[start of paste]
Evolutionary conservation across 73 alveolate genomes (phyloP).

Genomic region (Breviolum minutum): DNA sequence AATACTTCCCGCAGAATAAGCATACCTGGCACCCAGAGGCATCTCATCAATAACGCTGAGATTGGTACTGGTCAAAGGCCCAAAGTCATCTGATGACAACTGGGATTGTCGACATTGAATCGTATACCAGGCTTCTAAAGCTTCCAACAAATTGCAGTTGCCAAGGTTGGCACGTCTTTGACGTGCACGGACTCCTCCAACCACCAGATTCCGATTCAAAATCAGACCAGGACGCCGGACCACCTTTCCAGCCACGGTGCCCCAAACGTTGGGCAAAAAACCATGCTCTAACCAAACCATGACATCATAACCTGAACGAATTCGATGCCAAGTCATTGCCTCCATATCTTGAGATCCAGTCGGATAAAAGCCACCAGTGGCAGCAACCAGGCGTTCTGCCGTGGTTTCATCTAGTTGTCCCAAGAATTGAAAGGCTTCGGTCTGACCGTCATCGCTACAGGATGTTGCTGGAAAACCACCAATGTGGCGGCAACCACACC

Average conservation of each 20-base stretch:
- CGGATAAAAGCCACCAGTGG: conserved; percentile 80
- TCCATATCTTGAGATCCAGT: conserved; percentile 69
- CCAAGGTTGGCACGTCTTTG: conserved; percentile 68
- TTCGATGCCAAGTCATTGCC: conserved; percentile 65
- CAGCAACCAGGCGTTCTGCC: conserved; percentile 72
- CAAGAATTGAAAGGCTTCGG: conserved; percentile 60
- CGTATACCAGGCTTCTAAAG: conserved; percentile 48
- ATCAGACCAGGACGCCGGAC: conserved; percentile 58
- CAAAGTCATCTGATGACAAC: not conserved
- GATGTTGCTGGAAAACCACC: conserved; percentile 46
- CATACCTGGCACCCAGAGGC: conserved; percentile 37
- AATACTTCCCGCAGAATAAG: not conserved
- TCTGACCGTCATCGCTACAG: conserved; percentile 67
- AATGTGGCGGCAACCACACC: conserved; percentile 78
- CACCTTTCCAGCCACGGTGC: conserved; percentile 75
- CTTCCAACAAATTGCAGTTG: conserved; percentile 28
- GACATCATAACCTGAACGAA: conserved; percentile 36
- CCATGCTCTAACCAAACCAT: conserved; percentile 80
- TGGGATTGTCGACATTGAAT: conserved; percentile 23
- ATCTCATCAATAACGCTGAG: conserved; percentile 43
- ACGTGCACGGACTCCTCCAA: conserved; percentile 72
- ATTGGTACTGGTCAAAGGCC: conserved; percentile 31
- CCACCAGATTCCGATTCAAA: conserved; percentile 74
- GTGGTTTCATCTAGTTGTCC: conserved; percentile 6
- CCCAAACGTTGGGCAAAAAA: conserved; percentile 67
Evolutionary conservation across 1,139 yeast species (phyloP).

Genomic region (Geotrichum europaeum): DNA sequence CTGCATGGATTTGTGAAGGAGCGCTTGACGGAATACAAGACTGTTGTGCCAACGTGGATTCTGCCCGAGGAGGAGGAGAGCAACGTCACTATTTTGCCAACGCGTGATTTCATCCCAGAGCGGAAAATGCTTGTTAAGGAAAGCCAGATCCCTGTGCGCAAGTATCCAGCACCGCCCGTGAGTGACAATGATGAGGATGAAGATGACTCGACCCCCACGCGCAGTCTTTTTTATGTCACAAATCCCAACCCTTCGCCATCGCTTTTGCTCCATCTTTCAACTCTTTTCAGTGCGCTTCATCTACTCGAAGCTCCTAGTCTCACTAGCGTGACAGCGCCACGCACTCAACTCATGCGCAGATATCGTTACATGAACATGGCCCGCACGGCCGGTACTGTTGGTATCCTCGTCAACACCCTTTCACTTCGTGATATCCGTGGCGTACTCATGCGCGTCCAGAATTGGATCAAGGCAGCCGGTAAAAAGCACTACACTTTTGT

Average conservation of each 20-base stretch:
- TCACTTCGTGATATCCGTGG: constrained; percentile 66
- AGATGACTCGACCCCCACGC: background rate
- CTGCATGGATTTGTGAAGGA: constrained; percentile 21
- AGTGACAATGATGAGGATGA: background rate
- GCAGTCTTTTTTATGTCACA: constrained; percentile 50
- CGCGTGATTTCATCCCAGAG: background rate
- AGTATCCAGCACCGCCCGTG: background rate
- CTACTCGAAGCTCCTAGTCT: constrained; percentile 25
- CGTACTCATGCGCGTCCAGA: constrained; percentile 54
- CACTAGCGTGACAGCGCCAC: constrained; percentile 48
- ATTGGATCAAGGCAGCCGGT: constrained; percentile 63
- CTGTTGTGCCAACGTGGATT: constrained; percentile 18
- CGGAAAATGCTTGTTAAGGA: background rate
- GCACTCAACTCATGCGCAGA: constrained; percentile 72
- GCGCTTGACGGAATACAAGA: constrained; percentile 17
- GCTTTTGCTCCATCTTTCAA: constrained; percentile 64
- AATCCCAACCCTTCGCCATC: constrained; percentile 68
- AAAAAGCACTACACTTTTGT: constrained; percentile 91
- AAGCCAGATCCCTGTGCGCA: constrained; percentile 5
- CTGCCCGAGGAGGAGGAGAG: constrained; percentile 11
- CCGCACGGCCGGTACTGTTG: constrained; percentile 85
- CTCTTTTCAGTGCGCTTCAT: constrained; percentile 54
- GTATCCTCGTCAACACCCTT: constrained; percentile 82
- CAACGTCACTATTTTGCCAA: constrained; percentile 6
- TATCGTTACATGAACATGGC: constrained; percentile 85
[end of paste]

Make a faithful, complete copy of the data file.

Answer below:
Evolutionary conservation across 73 alveolate genomes (phyloP).

Genomic region (Breviolum minutum): DNA sequence AATACTTCCCGCAGAATAAGCATACCTGGCACCCAGAGGCATCTCATCAATAACGCTGAGATTGGTACTGGTCAAAGGCCCAAAGTCATCTGATGACAACTGGGATTGTCGACATTGAATCGTATACCAGGCTTCTAAAGCTTCCAACAAATTGCAGTTGCCAAGGTTGGCACGTCTTTGACGTGCACGGACTCCTCCAACCACCAGATTCCGATTCAAAATCAGACCAGGACGCCGGACCACCTTTCCAGCCACGGTGCCCCAAACGTTGGGCAAAAAACCATGCTCTAACCAAACCATGACATCATAACCTGAACGAATTCGATGCCAAGTCATTGCCTCCATATCTTGAGATCCAGTCGGATAAAAGCCACCAGTGGCAGCAACCAGGCGTTCTGCCGTGGTTTCATCTAGTTGTCCCAAGAATTGAAAGGCTTCGGTCTGACCGTCATCGCTACAGGATGTTGCTGGAAAACCACCAATGTGGCGGCAACCACACC

Average conservation of each 20-base stretch:
- CGGATAAAAGCCACCAGTGG: conserved; percentile 80
- TCCATATCTTGAGATCCAGT: conserved; percentile 69
- CCAAGGTTGGCACGTCTTTG: conserved; percentile 68
- TTCGATGCCAAGTCATTGCC: conserved; percentile 65
- CAGCAACCAGGCGTTCTGCC: conserved; percentile 72
- CAAGAATTGAAAGGCTTCGG: conserved; percentile 60
- CGTATACCAGGCTTCTAAAG: conserved; percentile 48
- ATCAGACCAGGACGCCGGAC: conserved; percentile 58
- CAAAGTCATCTGATGACAAC: not conserved
- GATGTTGCTGGAAAACCACC: conserved; percentile 46
- CATACCTGGCACCCAGAGGC: conserved; percentile 37
- AATACTTCCCGCAGAATAAG: not conserved
- TCTGACCGTCATCGCTACAG: conserved; percentile 67
- AATGTGGCGGCAACCACACC: conserved; percentile 78
- CACCTTTCCAGCCACGGTGC: conserved; percentile 75
- CTTCCAACAAATTGCAGTTG: conserved; percentile 28
- GACATCATAACCTGAACGAA: conserved; percentile 36
- CCATGCTCTAACCAAACCAT: conserved; percentile 80
- TGGGATTGTCGACATTGAAT: conserved; percentile 23
- ATCTCATCAATAACGCTGAG: conserved; percentile 43
- ACGTGCACGGACTCCTCCAA: conserved; percentile 72
- ATTGGTACTGGTCAAAGGCC: conserved; percentile 31
- CCACCAGATTCCGATTCAAA: conserved; percentile 74
- GTGGTTTCATCTAGTTGTCC: conserved; percentile 6
- CCCAAACGTTGGGCAAAAAA: conserved; percentile 67
Evolutionary conservation across 1,139 yeast species (phyloP).

Genomic region (Geotrichum europaeum): DNA sequence CTGCATGGATTTGTGAAGGAGCGCTTGACGGAATACAAGACTGTTGTGCCAACGTGGATTCTGCCCGAGGAGGAGGAGAGCAACGTCACTATTTTGCCAACGCGTGATTTCATCCCAGAGCGGAAAATGCTTGTTAAGGAAAGCCAGATCCCTGTGCGCAAGTATCCAGCACCGCCCGTGAGTGACAATGATGAGGATGAAGATGACTCGACCCCCACGCGCAGTCTTTTTTATGTCACAAATCCCAACCCTTCGCCATCGCTTTTGCTCCATCTTTCAACTCTTTTCAGTGCGCTTCATCTACTCGAAGCTCCTAGTCTCACTAGCGTGACAGCGCCACGCACTCAACTCATGCGCAGATATCGTTACATGAACATGGCCCGCACGGCCGGTACTGTTGGTATCCTCGTCAACACCCTTTCACTTCGTGATATCCGTGGCGTACTCATGCGCGTCCAGAATTGGATCAAGGCAGCCGGTAAAAAGCACTACACTTTTGT

Average conservation of each 20-base stretch:
- TCACTTCGTGATATCCGTGG: constrained; percentile 66
- AGATGACTCGACCCCCACGC: background rate
- CTGCATGGATTTGTGAAGGA: constrained; percentile 21
- AGTGACAATGATGAGGATGA: background rate
- GCAGTCTTTTTTATGTCACA: constrained; percentile 50
- CGCGTGATTTCATCCCAGAG: background rate
- AGTATCCAGCACCGCCCGTG: background rate
- CTACTCGAAGCTCCTAGTCT: constrained; percentile 25
- CGTACTCATGCGCGTCCAGA: constrained; percentile 54
- CACTAGCGTGACAGCGCCAC: constrained; percentile 48
- ATTGGATCAAGGCAGCCGGT: constrained; percentile 63
- CTGTTGTGCCAACGTGGATT: constrained; percentile 18
- CGGAAAATGCTTGTTAAGGA: background rate
- GCACTCAACTCATGCGCAGA: constrained; percentile 72
- GCGCTTGACGGAATACAAGA: constrained; percentile 17
- GCTTTTGCTCCATCTTTCAA: constrained; percentile 64
- AATCCCAACCCTTCGCCATC: constrained; percentile 68
- AAAAAGCACTACACTTTTGT: constrained; percentile 91
- AAGCCAGATCCCTGTGCGCA: constrained; percentile 5
- CTGCCCGAGGAGGAGGAGAG: constrained; percentile 11
- CCGCACGGCCGGTACTGTTG: constrained; percentile 85
- CTCTTTTCAGTGCGCTTCAT: constrained; percentile 54
- GTATCCTCGTCAACACCCTT: constrained; percentile 82
- CAACGTCACTATTTTGCCAA: constrained; percentile 6
- TATCGTTACATGAACATGGC: constrained; percentile 85